Pluto: Planet or Dwarf Planet? Data From New Horizons May Encourage an Upgrade
In August of 2006 many were disappointed to hear the 9th Planet in our Milky Way Galaxy had been downgraded to the status of a “Dwarf Planet” by the International Astronomical Union. Some of the reasons for Pluto’s rejection from our local group ranged from disputes concerning the now dwarf planet’s size, shape, and orbit around the sun. But with NASA’s New Horizons spacecraft recent flyby of the dwarf planet, Pluto may be in for a upgrade.
Launched in January 2006 from Cape Canaveral Air Force Station in Florida, the New Horizons spacecraft began it’s 9 year journey to the furthest reaches of our solar system. On July 14, 2015 New Horizons made it’s closest pass by Pluto at only 7,800 miles. Tuesday at mission control located at Johns Hopkins University the New Horizon crew celebrated finally securing new data and revolutionary imagery of Pluto. According to Lead Scientist for the mission, Alan Stern, “It feels good,” said Stern “So many people put so much work into this around the country. We’ve completed the initial reconnaissance of the solar system, an endeavor started under president Kennedy.”
New Images of Pluto are “Spectacular”
The new images reveal terrain that “…is not easy to explain,” according to Jeff Moore, the leader of the New Horizons Geology, Geophysics and Imaging Team (GGI). Icy mountain ranges, icy plains, and evidence that would suggest the presents of volcanoes and geysers. The mountain ranges which are as vast as the Rockies have peaks reaching as high as 11,000 feet. “These mountains are quite spectacular,” according to scientist John Spencer, of the Southwest Research Institute. The mountains must be made of water ice since frozen methane and nitrogen would collapse upon itself at those elevations.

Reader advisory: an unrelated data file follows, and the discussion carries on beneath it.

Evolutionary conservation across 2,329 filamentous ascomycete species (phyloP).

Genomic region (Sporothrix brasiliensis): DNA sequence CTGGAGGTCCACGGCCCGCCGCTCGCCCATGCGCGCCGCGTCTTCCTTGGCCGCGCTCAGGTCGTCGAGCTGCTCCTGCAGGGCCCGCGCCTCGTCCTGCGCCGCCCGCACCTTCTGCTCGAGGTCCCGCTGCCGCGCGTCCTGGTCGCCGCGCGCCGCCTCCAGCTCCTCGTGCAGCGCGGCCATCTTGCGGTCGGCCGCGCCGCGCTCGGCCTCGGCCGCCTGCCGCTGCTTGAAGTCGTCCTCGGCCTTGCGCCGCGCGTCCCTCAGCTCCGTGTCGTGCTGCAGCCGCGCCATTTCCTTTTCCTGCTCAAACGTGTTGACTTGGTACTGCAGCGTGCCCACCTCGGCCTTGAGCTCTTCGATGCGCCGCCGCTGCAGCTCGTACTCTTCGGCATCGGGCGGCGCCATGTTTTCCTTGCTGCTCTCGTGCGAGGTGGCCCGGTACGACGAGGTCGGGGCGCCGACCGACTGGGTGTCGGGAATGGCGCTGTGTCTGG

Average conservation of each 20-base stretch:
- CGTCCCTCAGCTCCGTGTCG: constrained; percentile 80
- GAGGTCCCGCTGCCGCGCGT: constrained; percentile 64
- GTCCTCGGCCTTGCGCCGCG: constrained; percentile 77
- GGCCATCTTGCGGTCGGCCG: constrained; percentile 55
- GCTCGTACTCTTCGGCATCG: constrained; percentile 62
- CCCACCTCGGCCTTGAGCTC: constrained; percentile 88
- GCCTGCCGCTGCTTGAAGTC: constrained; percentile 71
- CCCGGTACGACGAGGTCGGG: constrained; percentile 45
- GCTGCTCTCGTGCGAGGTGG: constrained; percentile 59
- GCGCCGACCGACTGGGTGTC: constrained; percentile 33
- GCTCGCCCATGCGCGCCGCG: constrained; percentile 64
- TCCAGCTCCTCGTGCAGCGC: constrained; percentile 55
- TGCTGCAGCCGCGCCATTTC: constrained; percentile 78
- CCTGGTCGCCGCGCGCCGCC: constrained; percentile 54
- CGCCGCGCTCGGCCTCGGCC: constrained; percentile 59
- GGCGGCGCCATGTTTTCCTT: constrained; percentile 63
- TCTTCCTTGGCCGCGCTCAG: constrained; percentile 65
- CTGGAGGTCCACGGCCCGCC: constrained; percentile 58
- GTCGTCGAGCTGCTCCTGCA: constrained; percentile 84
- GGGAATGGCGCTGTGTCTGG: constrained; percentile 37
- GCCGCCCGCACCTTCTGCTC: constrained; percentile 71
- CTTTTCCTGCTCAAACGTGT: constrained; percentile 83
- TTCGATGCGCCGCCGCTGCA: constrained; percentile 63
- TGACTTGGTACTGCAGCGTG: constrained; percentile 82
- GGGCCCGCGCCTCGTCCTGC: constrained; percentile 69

The icy plains, informally named after the Russian satellite the “Sputnik Planum” (Sputnik plain), show dark streaks a few miles long. These streaks are aligned in the same direction and may be the result of winds blowing across the icy surface. The plains are still young. They are believed to be only 100 million years old. It is thought that geological processes may still be underway which will continue to mold the developing icy region. New data also shows the dwarf planet to be larger than previously thought. At 1470 miles across the frozen world may be hiding more ice and less rock than believed in the past.
Will Pluto Get Another Chance?
Scientist will have a lot to keep them busy over the next year as New Horizons continues to beam new information back to Earth from the farthest reaches of our solar system. The next International Astronomical Union General Assembly is in the approaching month of August taking place on the island of Honolulu. My guess is there will be much talk about the planetary status of Pluto. During a live NASA TV interview on Tuesday Nasa’s chief administrator, Charles Bolden, said he hoped the scientific community would revisit the issue. “I call it a planet, but I’m not the rule maker.”